The Corner

Liberal Illiberalism

Both the editors and Kevin Williamson have very ably highlighted some of the enormous problems with the constitutional amendment that Senate Democrats have proposed to end First Amendment protections of political speech. 

But it might be worth adding a word about one particular element of the text that really jumped out at me. The second of the proposed amendment’s three sections reads:

SECTION 2.Congress and the States shall have power to implement and enforce this article by appropriate legislation, and may distinguish between natural persons and corporations or other artificial entities created by law, including by prohibiting such entities from spending money to influence elections.

This is an extraordinarily explicit form of an ambition that is implicit in a lot of the modern Left’s attitudes about society. What is envisioned here is a society in which only individuals and the state really exist. Groups of people joined together for a common cause are rejected as illegitimate actors in the nation’s public life, so that the only institutions that people can really join in together are government institutions. And the space between the individual and the state — the space in which most of society exists — is taken by the state to be empty of anything meaningful and worthy of protection or, worse, to be infested with vestiges of backwardness, prejudice, and pernicious self-interest that need to be neutralized or co-opted by the government. Those institutions do not have the democratic legitimacy that the government has, so their actions are by definition not public spirited.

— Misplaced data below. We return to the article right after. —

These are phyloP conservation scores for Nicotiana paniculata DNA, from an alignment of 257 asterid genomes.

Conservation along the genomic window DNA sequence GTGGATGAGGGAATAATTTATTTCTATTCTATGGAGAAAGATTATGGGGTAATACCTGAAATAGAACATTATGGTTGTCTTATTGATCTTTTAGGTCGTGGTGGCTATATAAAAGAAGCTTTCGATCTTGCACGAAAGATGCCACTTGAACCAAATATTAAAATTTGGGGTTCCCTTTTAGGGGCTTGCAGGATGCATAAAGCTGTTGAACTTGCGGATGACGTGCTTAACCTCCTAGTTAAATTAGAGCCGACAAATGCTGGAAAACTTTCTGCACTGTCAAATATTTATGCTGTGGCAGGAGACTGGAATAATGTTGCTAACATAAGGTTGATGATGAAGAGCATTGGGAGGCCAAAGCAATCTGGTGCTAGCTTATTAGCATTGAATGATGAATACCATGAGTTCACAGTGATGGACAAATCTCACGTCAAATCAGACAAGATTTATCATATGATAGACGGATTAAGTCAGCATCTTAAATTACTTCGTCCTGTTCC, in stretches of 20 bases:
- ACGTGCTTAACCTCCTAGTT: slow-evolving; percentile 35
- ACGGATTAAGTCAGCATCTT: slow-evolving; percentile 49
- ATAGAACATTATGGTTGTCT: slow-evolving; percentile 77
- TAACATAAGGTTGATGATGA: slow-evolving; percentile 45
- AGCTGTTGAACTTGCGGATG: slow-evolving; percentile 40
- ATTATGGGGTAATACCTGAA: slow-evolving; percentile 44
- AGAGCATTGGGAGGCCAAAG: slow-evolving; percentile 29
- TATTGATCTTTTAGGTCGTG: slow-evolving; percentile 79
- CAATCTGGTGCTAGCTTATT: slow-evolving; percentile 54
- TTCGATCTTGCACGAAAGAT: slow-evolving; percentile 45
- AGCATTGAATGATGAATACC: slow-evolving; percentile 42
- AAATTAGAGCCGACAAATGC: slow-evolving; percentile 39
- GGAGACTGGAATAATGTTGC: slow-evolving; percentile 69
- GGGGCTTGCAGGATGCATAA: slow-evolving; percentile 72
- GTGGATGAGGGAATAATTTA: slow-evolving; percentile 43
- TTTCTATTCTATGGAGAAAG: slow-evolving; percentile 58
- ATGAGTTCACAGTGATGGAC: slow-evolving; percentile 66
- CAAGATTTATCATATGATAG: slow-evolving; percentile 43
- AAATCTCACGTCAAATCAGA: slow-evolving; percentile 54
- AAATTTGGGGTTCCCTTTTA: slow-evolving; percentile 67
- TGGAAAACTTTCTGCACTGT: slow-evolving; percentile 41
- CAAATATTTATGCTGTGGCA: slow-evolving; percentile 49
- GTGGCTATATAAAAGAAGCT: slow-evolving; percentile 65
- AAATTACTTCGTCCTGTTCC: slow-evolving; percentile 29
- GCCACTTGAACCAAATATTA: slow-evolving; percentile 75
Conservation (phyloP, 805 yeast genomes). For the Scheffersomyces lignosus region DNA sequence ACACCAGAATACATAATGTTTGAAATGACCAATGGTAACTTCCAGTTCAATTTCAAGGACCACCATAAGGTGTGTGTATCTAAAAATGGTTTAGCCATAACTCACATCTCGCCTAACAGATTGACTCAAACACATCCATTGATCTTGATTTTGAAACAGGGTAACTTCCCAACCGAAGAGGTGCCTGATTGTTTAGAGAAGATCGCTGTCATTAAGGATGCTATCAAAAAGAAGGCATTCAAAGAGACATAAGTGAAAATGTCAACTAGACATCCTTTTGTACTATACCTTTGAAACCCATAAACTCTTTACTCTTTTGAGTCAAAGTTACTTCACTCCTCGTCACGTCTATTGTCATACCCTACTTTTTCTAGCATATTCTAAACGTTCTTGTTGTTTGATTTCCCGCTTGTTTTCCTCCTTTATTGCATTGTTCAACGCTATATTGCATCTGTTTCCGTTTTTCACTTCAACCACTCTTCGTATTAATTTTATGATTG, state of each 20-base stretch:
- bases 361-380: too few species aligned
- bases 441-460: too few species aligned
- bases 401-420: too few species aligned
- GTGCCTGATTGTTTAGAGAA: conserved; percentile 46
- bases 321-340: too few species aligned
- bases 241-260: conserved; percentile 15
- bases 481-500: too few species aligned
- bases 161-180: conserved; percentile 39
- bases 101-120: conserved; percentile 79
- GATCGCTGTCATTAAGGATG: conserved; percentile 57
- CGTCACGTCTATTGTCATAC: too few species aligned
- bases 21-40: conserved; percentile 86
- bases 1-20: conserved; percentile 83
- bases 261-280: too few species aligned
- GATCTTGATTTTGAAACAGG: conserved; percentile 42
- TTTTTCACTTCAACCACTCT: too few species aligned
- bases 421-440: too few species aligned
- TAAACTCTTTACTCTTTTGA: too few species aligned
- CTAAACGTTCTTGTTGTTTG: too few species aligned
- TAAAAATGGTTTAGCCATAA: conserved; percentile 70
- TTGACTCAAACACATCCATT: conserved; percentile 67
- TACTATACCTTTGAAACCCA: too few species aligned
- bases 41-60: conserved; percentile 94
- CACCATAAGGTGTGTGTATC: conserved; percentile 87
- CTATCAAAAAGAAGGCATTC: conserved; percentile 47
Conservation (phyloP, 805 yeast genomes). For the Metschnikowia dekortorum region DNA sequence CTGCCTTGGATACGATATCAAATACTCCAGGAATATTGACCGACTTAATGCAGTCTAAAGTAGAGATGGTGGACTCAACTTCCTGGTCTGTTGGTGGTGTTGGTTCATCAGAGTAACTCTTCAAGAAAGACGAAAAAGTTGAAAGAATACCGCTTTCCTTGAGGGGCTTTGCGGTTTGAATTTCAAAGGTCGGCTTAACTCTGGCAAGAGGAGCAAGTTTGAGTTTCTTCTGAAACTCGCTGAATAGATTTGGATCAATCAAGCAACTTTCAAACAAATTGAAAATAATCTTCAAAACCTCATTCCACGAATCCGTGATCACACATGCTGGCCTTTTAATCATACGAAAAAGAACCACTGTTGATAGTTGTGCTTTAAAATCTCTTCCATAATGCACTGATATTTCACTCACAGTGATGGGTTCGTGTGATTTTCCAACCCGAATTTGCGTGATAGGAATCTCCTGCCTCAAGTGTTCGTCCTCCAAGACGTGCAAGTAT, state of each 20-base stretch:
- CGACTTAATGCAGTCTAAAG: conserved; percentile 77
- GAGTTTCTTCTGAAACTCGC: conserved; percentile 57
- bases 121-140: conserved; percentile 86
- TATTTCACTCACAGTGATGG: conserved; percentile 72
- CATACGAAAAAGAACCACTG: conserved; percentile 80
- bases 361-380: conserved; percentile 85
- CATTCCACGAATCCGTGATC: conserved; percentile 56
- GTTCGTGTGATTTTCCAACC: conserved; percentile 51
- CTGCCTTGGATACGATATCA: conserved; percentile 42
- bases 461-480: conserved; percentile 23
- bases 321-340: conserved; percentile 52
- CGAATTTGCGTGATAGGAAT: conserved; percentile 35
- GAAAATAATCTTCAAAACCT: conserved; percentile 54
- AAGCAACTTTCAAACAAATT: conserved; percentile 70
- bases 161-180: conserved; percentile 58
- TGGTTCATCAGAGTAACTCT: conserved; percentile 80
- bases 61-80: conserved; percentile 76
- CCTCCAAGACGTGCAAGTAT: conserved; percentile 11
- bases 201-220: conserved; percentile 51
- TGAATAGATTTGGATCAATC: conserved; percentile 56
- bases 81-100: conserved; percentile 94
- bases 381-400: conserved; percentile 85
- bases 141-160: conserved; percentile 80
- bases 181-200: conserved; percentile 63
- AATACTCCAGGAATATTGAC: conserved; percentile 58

This kind of attitude applied to corporations in the marketplace is evident throughout the Obama administration’s economic policy. The same attitude applied to religious institutions is on display in recent battles about the HHS mandate. And with this proposed amendment we see it applied to civic institutions seeking to act in the public square to influence our politics. Such an assault on our mediating institutions is an assault on the very idea of a liberal society. But the people we now call liberals seem genuinely not to see that.

Yuval Levin is the director of social, cultural, and constitutional studies at the American Enterprise Institute and the editor of National Affairs.

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